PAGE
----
What to do and Where to stay in
Mount Fuji & Hakone
Soaring magnificently into the sky, snow-capped Mount Fuji looms large, a symbol of Japan like no other. Then now-dormant volcano – and Japan’s tallest mountain – was granted World Heritage status in 2013, and thousands of people make the ascent to its 3,776m-high summit every year. Watching the sun rise from the crater is a sight the whole family will remember long after returning home.
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Experiences in Mount Fuji & Hakone
The Japanese proverb “a wise man climbs Fuji once. A fool climbs it twice” remains as sound advice as ever. This is a challenging climb. There are several routes to choose from, with the ascent divided into ten “stations”. You can make it easier by catching a bus to the fifth station, halfway up, shaving off around five hours (the traditional pilgrimage route begins lower down, at Fuji-Yoshida).
It takes most people around six hours to reach the summit from the halfway point. To time your arrival for dawn, hike through the night or stay overnight in a mountain hut and set off early. The climbing season runs from July 1 until August 31 and it’s advisable to go with an experienced guide.
Some children do climb Mount Fuji – but this is a serious mountain hike. If this isn’t for you and your family, you could head to Fuji-Q Highland, an amusement park just north of the volcano. The extreme roller coasters are a memorable way to bag views of Fuji, while gentler Thomas the Tank Engine rides are ideal for little ones.
Around 60km southeast of Mount Fuji, near the Sagami Bay coastline, lies gorgeously scenic Hakone. With its tranquil onsen (hot springs), serene lake and spectacular mountain scenery, this region makes for a true respite from the hecticness of Tokyo.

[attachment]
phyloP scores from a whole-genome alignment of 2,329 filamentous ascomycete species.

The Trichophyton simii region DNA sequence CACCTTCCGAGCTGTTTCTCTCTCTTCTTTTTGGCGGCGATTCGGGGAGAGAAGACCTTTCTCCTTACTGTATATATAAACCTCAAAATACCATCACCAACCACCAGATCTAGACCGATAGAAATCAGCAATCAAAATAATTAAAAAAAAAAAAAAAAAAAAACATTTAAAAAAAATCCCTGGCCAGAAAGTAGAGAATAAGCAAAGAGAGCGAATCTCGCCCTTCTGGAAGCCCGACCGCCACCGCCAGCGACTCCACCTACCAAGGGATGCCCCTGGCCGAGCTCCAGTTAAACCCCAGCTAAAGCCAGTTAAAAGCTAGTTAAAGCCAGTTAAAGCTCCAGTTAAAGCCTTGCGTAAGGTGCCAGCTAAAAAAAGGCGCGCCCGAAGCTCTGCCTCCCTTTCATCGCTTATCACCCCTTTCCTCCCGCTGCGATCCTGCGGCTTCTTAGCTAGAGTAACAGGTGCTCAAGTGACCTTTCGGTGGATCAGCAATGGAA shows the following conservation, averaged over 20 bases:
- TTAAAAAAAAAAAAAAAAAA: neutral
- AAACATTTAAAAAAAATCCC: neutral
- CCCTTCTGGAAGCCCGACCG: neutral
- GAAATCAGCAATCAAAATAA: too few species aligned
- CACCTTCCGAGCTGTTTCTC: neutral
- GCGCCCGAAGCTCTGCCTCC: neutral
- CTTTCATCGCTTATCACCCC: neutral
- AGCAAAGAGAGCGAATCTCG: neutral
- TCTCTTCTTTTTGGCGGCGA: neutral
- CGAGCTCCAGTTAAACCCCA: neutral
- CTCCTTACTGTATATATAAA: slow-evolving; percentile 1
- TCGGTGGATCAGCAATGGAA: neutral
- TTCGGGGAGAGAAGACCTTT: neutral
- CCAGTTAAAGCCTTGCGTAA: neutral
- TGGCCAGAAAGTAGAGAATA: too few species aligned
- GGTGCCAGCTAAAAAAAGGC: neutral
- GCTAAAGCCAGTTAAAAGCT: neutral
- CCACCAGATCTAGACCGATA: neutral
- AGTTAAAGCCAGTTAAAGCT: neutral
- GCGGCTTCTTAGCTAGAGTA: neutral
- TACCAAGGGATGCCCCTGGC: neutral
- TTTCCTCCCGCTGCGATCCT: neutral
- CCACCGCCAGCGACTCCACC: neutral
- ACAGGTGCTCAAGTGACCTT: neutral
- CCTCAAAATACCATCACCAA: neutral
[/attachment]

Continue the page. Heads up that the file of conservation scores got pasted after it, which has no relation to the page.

Get your bearings by walking the length of Ashino-ko, the central lake backed by Mount Fuji in the distance, with its torii gate rising out of the water. Soak tired muscles in one of Hakone’s onsen – the mineral-rich water is said to have therapeutic and rejuvenating qualities. Hakone Yuryo allows children aged six and over, and families wishing to bathe together can rent a private bath. For younger children, the Hakone Kowakien Yunessun theme park-style onsen is a good choice.
The Hakone Open Air Museum is Japan’s first outdoor museum – and perfect if you’re travelling with children. Set on a leafy hillside, it’s a safari for art addicts and includes works by Japanese and Western sculptors. Kids can clamber over Jenga-style wooden walls in the playground and gaze up at a tower made from stained glass windows as parents take in work by the likes of Rodin and Henry Moore.
Other family-friendly activities in Hakone include hiking through the Owakudani Valley. You could skip the walking and instead catch a gondola up the mountains. Spot Mount Fuji and Lake Ashinoko as you take the 30-minute ropeway over land.
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